Vested Interests and Pressure Groups

  • H. T. Dickinson


Many recent historians have stressed that there were two political worlds in eighteenth-century Britain. On the one hand, there was a narrow landed elite, composed of the aristocracy and the greater gentry. This remarkably cohesive and integrated group dominated the court, the cabinet, both houses of parliament and the administration of the counties. They regarded the possession of land as the essential qualification for those who desired to serve the king or to sit in parliament. The possession of landed property was also seen as the best means of attaching men to the interests of their country and of providing them with the independence, leisure and judgement needed to govern others. On the other hand, historians have also detected another political world which, if not entirely separate and distinct, at least sought to escape from the patronage of the aristocratic elite and was sometimes in conflict with it. This political world, both bourgeois and plebeian, existed outside the narrow confines of court, cabinet and parliament and flourished in urban areas. In the towns merchant oligarchies, popular radicalism or crowd demonstrations were largely beyond the control of the landed elite.1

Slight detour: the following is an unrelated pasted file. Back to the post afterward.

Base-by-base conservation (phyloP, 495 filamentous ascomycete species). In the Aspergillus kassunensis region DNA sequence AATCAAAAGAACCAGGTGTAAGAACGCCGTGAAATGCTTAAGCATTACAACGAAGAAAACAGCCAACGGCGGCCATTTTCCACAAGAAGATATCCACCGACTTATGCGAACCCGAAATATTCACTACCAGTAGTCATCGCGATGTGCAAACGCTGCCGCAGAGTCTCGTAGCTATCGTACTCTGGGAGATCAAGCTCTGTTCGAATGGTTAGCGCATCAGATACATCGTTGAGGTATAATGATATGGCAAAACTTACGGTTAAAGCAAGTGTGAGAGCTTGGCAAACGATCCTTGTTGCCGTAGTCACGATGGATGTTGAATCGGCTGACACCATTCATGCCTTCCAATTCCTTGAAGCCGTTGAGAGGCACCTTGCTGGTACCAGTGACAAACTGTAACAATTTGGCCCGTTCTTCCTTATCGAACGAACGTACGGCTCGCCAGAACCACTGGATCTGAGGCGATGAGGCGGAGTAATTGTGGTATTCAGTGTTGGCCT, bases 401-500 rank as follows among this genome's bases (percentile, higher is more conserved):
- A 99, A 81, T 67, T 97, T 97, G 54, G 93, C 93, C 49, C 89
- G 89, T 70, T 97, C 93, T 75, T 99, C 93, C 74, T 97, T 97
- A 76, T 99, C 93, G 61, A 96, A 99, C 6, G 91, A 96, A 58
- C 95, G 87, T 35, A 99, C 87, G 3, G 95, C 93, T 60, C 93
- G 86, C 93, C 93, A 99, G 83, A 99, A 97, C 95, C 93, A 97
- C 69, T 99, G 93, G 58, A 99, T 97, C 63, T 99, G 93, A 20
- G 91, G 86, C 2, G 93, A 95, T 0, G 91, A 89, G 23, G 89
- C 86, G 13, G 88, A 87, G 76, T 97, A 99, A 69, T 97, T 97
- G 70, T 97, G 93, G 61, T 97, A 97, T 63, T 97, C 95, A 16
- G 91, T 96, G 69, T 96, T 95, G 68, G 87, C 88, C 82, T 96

Eighteenth Century Vested Interest Pressure Group Slave Trade East India Company 
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Copyright information

© H. T. Dickinson 1994

Authors and Affiliations

  • H. T. Dickinson
    • 1
  1. 1.University of EdinburghUK

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